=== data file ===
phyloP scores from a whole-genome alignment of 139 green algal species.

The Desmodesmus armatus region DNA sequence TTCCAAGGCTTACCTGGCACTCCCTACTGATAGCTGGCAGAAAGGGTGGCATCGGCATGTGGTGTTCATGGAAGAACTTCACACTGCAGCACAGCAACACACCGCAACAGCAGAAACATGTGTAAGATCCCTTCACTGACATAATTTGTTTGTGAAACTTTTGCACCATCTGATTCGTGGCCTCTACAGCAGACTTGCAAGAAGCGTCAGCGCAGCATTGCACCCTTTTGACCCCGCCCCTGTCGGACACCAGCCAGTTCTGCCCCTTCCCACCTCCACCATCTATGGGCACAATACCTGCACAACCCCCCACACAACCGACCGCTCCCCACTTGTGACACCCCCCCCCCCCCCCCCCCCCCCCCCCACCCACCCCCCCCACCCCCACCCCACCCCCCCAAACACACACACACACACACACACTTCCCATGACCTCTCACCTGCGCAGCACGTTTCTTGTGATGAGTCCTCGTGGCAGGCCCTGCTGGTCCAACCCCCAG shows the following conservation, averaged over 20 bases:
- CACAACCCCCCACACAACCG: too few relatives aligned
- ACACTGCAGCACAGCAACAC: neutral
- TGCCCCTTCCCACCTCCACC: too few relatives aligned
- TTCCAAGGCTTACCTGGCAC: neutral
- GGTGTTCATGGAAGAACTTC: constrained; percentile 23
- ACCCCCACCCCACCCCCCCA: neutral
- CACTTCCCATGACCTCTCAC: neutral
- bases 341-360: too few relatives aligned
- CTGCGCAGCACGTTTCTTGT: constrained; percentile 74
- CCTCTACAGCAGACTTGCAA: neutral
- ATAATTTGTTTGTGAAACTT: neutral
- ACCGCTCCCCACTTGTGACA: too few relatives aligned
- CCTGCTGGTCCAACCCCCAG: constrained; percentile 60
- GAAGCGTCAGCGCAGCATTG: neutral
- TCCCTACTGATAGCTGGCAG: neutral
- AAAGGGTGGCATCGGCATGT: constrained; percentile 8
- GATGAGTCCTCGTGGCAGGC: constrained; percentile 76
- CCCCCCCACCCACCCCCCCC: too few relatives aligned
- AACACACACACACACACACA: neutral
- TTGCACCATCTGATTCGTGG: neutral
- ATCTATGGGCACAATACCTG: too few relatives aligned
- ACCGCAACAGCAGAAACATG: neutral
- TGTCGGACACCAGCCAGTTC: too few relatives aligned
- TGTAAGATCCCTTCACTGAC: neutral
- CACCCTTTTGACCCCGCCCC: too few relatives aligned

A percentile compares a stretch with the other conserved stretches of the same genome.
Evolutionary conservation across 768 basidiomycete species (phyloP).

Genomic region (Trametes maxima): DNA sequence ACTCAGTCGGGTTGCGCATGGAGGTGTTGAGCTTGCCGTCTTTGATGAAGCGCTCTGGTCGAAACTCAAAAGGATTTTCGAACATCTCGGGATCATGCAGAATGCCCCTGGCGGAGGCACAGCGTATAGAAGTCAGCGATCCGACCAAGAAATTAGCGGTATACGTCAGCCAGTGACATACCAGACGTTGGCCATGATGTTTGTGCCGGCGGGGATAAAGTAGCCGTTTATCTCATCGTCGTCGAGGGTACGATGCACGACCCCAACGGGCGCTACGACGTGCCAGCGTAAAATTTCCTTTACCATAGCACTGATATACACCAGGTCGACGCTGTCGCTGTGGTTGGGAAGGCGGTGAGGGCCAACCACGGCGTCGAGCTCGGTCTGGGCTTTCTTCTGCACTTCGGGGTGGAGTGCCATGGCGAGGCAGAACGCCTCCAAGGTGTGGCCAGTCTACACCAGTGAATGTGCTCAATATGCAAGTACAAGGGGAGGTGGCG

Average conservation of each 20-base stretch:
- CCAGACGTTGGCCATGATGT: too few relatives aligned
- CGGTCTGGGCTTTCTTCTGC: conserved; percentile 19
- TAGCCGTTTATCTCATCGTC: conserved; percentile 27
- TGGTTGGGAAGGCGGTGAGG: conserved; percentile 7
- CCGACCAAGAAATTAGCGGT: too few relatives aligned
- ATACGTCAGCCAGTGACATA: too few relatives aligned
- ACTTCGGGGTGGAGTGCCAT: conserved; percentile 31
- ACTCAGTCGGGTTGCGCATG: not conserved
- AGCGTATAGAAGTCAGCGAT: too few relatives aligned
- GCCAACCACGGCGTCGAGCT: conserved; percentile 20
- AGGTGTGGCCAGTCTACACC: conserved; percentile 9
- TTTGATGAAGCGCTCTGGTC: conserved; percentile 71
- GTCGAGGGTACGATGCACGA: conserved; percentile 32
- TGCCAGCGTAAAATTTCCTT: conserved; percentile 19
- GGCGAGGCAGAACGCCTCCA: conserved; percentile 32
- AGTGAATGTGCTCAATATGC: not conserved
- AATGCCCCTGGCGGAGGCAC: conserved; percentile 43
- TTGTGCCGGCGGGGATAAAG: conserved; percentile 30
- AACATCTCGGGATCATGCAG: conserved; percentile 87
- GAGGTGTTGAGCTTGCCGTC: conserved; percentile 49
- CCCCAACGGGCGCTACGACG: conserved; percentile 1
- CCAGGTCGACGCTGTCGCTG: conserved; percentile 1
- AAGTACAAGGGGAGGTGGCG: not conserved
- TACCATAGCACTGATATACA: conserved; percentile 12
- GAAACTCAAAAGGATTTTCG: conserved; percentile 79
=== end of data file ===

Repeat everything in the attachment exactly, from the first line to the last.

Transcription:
phyloP scores from a whole-genome alignment of 139 green algal species.

The Desmodesmus armatus region DNA sequence TTCCAAGGCTTACCTGGCACTCCCTACTGATAGCTGGCAGAAAGGGTGGCATCGGCATGTGGTGTTCATGGAAGAACTTCACACTGCAGCACAGCAACACACCGCAACAGCAGAAACATGTGTAAGATCCCTTCACTGACATAATTTGTTTGTGAAACTTTTGCACCATCTGATTCGTGGCCTCTACAGCAGACTTGCAAGAAGCGTCAGCGCAGCATTGCACCCTTTTGACCCCGCCCCTGTCGGACACCAGCCAGTTCTGCCCCTTCCCACCTCCACCATCTATGGGCACAATACCTGCACAACCCCCCACACAACCGACCGCTCCCCACTTGTGACACCCCCCCCCCCCCCCCCCCCCCCCCCCACCCACCCCCCCCACCCCCACCCCACCCCCCCAAACACACACACACACACACACACTTCCCATGACCTCTCACCTGCGCAGCACGTTTCTTGTGATGAGTCCTCGTGGCAGGCCCTGCTGGTCCAACCCCCAG shows the following conservation, averaged over 20 bases:
- CACAACCCCCCACACAACCG: too few relatives aligned
- ACACTGCAGCACAGCAACAC: neutral
- TGCCCCTTCCCACCTCCACC: too few relatives aligned
- TTCCAAGGCTTACCTGGCAC: neutral
- GGTGTTCATGGAAGAACTTC: constrained; percentile 23
- ACCCCCACCCCACCCCCCCA: neutral
- CACTTCCCATGACCTCTCAC: neutral
- bases 341-360: too few relatives aligned
- CTGCGCAGCACGTTTCTTGT: constrained; percentile 74
- CCTCTACAGCAGACTTGCAA: neutral
- ATAATTTGTTTGTGAAACTT: neutral
- ACCGCTCCCCACTTGTGACA: too few relatives aligned
- CCTGCTGGTCCAACCCCCAG: constrained; percentile 60
- GAAGCGTCAGCGCAGCATTG: neutral
- TCCCTACTGATAGCTGGCAG: neutral
- AAAGGGTGGCATCGGCATGT: constrained; percentile 8
- GATGAGTCCTCGTGGCAGGC: constrained; percentile 76
- CCCCCCCACCCACCCCCCCC: too few relatives aligned
- AACACACACACACACACACA: neutral
- TTGCACCATCTGATTCGTGG: neutral
- ATCTATGGGCACAATACCTG: too few relatives aligned
- ACCGCAACAGCAGAAACATG: neutral
- TGTCGGACACCAGCCAGTTC: too few relatives aligned
- TGTAAGATCCCTTCACTGAC: neutral
- CACCCTTTTGACCCCGCCCC: too few relatives aligned

A percentile compares a stretch with the other conserved stretches of the same genome.
Evolutionary conservation across 768 basidiomycete species (phyloP).

Genomic region (Trametes maxima): DNA sequence ACTCAGTCGGGTTGCGCATGGAGGTGTTGAGCTTGCCGTCTTTGATGAAGCGCTCTGGTCGAAACTCAAAAGGATTTTCGAACATCTCGGGATCATGCAGAATGCCCCTGGCGGAGGCACAGCGTATAGAAGTCAGCGATCCGACCAAGAAATTAGCGGTATACGTCAGCCAGTGACATACCAGACGTTGGCCATGATGTTTGTGCCGGCGGGGATAAAGTAGCCGTTTATCTCATCGTCGTCGAGGGTACGATGCACGACCCCAACGGGCGCTACGACGTGCCAGCGTAAAATTTCCTTTACCATAGCACTGATATACACCAGGTCGACGCTGTCGCTGTGGTTGGGAAGGCGGTGAGGGCCAACCACGGCGTCGAGCTCGGTCTGGGCTTTCTTCTGCACTTCGGGGTGGAGTGCCATGGCGAGGCAGAACGCCTCCAAGGTGTGGCCAGTCTACACCAGTGAATGTGCTCAATATGCAAGTACAAGGGGAGGTGGCG

Average conservation of each 20-base stretch:
- CCAGACGTTGGCCATGATGT: too few relatives aligned
- CGGTCTGGGCTTTCTTCTGC: conserved; percentile 19
- TAGCCGTTTATCTCATCGTC: conserved; percentile 27
- TGGTTGGGAAGGCGGTGAGG: conserved; percentile 7
- CCGACCAAGAAATTAGCGGT: too few relatives aligned
- ATACGTCAGCCAGTGACATA: too few relatives aligned
- ACTTCGGGGTGGAGTGCCAT: conserved; percentile 31
- ACTCAGTCGGGTTGCGCATG: not conserved
- AGCGTATAGAAGTCAGCGAT: too few relatives aligned
- GCCAACCACGGCGTCGAGCT: conserved; percentile 20
- AGGTGTGGCCAGTCTACACC: conserved; percentile 9
- TTTGATGAAGCGCTCTGGTC: conserved; percentile 71
- GTCGAGGGTACGATGCACGA: conserved; percentile 32
- TGCCAGCGTAAAATTTCCTT: conserved; percentile 19
- GGCGAGGCAGAACGCCTCCA: conserved; percentile 32
- AGTGAATGTGCTCAATATGC: not conserved
- AATGCCCCTGGCGGAGGCAC: conserved; percentile 43
- TTGTGCCGGCGGGGATAAAG: conserved; percentile 30
- AACATCTCGGGATCATGCAG: conserved; percentile 87
- GAGGTGTTGAGCTTGCCGTC: conserved; percentile 49
- CCCCAACGGGCGCTACGACG: conserved; percentile 1
- CCAGGTCGACGCTGTCGCTG: conserved; percentile 1
- AAGTACAAGGGGAGGTGGCG: not conserved
- TACCATAGCACTGATATACA: conserved; percentile 12
- GAAACTCAAAAGGATTTTCG: conserved; percentile 79